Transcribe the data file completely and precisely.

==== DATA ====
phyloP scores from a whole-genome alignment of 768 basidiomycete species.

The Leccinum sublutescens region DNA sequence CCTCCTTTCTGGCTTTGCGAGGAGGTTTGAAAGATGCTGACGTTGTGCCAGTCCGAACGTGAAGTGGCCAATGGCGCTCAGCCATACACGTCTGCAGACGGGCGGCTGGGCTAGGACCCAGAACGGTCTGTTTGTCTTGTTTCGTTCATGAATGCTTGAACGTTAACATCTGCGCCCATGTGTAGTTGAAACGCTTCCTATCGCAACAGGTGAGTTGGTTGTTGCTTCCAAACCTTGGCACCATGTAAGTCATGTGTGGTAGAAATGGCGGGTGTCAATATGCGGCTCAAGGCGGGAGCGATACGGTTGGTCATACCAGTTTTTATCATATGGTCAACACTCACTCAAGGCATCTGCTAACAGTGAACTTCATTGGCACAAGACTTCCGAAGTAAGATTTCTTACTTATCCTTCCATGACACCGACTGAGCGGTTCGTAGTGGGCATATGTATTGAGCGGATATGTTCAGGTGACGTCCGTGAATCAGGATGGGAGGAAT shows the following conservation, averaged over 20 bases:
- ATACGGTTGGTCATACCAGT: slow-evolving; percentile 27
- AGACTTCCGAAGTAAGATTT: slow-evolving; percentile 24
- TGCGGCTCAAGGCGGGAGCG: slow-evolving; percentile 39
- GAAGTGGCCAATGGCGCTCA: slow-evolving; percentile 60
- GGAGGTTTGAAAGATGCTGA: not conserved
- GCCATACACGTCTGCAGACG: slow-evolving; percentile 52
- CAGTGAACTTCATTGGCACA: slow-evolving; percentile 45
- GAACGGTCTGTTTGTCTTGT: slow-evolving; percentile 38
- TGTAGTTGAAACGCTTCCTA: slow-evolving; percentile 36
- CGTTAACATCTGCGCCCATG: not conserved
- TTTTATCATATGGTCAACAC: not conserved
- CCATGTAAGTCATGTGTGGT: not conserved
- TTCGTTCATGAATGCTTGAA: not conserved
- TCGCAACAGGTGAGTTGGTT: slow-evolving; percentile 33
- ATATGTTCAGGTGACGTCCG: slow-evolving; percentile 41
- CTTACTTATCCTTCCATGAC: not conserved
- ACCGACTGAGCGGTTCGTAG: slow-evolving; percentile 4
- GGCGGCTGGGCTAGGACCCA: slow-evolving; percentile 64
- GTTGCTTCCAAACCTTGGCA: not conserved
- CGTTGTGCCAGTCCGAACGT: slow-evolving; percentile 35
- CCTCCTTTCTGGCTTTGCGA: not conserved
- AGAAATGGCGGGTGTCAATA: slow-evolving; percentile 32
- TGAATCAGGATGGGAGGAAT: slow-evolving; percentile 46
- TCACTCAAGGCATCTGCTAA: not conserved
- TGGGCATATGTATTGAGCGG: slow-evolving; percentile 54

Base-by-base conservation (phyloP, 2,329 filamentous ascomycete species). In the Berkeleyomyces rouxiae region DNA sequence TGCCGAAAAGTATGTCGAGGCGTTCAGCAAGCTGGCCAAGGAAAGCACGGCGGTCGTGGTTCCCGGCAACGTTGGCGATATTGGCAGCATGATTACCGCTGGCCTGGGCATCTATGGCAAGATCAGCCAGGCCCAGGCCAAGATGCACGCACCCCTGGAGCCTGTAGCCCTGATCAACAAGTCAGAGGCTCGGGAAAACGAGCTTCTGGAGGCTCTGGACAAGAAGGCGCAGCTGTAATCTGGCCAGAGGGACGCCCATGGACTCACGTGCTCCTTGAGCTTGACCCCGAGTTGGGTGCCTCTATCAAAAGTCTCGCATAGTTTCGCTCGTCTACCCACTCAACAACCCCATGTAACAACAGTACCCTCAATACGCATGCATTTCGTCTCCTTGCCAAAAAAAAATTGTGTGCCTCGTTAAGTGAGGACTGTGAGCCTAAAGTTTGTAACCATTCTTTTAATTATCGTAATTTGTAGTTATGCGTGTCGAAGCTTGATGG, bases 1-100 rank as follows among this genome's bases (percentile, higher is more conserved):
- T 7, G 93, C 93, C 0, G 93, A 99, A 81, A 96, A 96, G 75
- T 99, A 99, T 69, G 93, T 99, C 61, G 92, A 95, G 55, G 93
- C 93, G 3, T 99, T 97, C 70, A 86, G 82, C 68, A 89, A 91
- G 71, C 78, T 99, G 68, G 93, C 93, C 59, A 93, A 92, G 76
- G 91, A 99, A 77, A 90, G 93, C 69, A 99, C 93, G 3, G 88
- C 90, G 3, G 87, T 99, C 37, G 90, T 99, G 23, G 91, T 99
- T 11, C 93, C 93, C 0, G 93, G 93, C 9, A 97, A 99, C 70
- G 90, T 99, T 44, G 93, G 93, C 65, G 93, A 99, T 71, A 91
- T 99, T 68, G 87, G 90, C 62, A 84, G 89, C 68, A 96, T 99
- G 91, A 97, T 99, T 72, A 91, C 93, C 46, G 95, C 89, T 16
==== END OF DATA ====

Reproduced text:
phyloP scores from a whole-genome alignment of 768 basidiomycete species.

The Leccinum sublutescens region DNA sequence CCTCCTTTCTGGCTTTGCGAGGAGGTTTGAAAGATGCTGACGTTGTGCCAGTCCGAACGTGAAGTGGCCAATGGCGCTCAGCCATACACGTCTGCAGACGGGCGGCTGGGCTAGGACCCAGAACGGTCTGTTTGTCTTGTTTCGTTCATGAATGCTTGAACGTTAACATCTGCGCCCATGTGTAGTTGAAACGCTTCCTATCGCAACAGGTGAGTTGGTTGTTGCTTCCAAACCTTGGCACCATGTAAGTCATGTGTGGTAGAAATGGCGGGTGTCAATATGCGGCTCAAGGCGGGAGCGATACGGTTGGTCATACCAGTTTTTATCATATGGTCAACACTCACTCAAGGCATCTGCTAACAGTGAACTTCATTGGCACAAGACTTCCGAAGTAAGATTTCTTACTTATCCTTCCATGACACCGACTGAGCGGTTCGTAGTGGGCATATGTATTGAGCGGATATGTTCAGGTGACGTCCGTGAATCAGGATGGGAGGAAT shows the following conservation, averaged over 20 bases:
- ATACGGTTGGTCATACCAGT: slow-evolving; percentile 27
- AGACTTCCGAAGTAAGATTT: slow-evolving; percentile 24
- TGCGGCTCAAGGCGGGAGCG: slow-evolving; percentile 39
- GAAGTGGCCAATGGCGCTCA: slow-evolving; percentile 60
- GGAGGTTTGAAAGATGCTGA: not conserved
- GCCATACACGTCTGCAGACG: slow-evolving; percentile 52
- CAGTGAACTTCATTGGCACA: slow-evolving; percentile 45
- GAACGGTCTGTTTGTCTTGT: slow-evolving; percentile 38
- TGTAGTTGAAACGCTTCCTA: slow-evolving; percentile 36
- CGTTAACATCTGCGCCCATG: not conserved
- TTTTATCATATGGTCAACAC: not conserved
- CCATGTAAGTCATGTGTGGT: not conserved
- TTCGTTCATGAATGCTTGAA: not conserved
- TCGCAACAGGTGAGTTGGTT: slow-evolving; percentile 33
- ATATGTTCAGGTGACGTCCG: slow-evolving; percentile 41
- CTTACTTATCCTTCCATGAC: not conserved
- ACCGACTGAGCGGTTCGTAG: slow-evolving; percentile 4
- GGCGGCTGGGCTAGGACCCA: slow-evolving; percentile 64
- GTTGCTTCCAAACCTTGGCA: not conserved
- CGTTGTGCCAGTCCGAACGT: slow-evolving; percentile 35
- CCTCCTTTCTGGCTTTGCGA: not conserved
- AGAAATGGCGGGTGTCAATA: slow-evolving; percentile 32
- TGAATCAGGATGGGAGGAAT: slow-evolving; percentile 46
- TCACTCAAGGCATCTGCTAA: not conserved
- TGGGCATATGTATTGAGCGG: slow-evolving; percentile 54

Base-by-base conservation (phyloP, 2,329 filamentous ascomycete species). In the Berkeleyomyces rouxiae region DNA sequence TGCCGAAAAGTATGTCGAGGCGTTCAGCAAGCTGGCCAAGGAAAGCACGGCGGTCGTGGTTCCCGGCAACGTTGGCGATATTGGCAGCATGATTACCGCTGGCCTGGGCATCTATGGCAAGATCAGCCAGGCCCAGGCCAAGATGCACGCACCCCTGGAGCCTGTAGCCCTGATCAACAAGTCAGAGGCTCGGGAAAACGAGCTTCTGGAGGCTCTGGACAAGAAGGCGCAGCTGTAATCTGGCCAGAGGGACGCCCATGGACTCACGTGCTCCTTGAGCTTGACCCCGAGTTGGGTGCCTCTATCAAAAGTCTCGCATAGTTTCGCTCGTCTACCCACTCAACAACCCCATGTAACAACAGTACCCTCAATACGCATGCATTTCGTCTCCTTGCCAAAAAAAAATTGTGTGCCTCGTTAAGTGAGGACTGTGAGCCTAAAGTTTGTAACCATTCTTTTAATTATCGTAATTTGTAGTTATGCGTGTCGAAGCTTGATGG, bases 1-100 rank as follows among this genome's bases (percentile, higher is more conserved):
- T 7, G 93, C 93, C 0, G 93, A 99, A 81, A 96, A 96, G 75
- T 99, A 99, T 69, G 93, T 99, C 61, G 92, A 95, G 55, G 93
- C 93, G 3, T 99, T 97, C 70, A 86, G 82, C 68, A 89, A 91
- G 71, C 78, T 99, G 68, G 93, C 93, C 59, A 93, A 92, G 76
- G 91, A 99, A 77, A 90, G 93, C 69, A 99, C 93, G 3, G 88
- C 90, G 3, G 87, T 99, C 37, G 90, T 99, G 23, G 91, T 99
- T 11, C 93, C 93, C 0, G 93, G 93, C 9, A 97, A 99, C 70
- G 90, T 99, T 44, G 93, G 93, C 65, G 93, A 99, T 71, A 91
- T 99, T 68, G 87, G 90, C 62, A 84, G 89, C 68, A 96, T 99
- G 91, A 97, T 99, T 72, A 91, C 93, C 46, G 95, C 89, T 16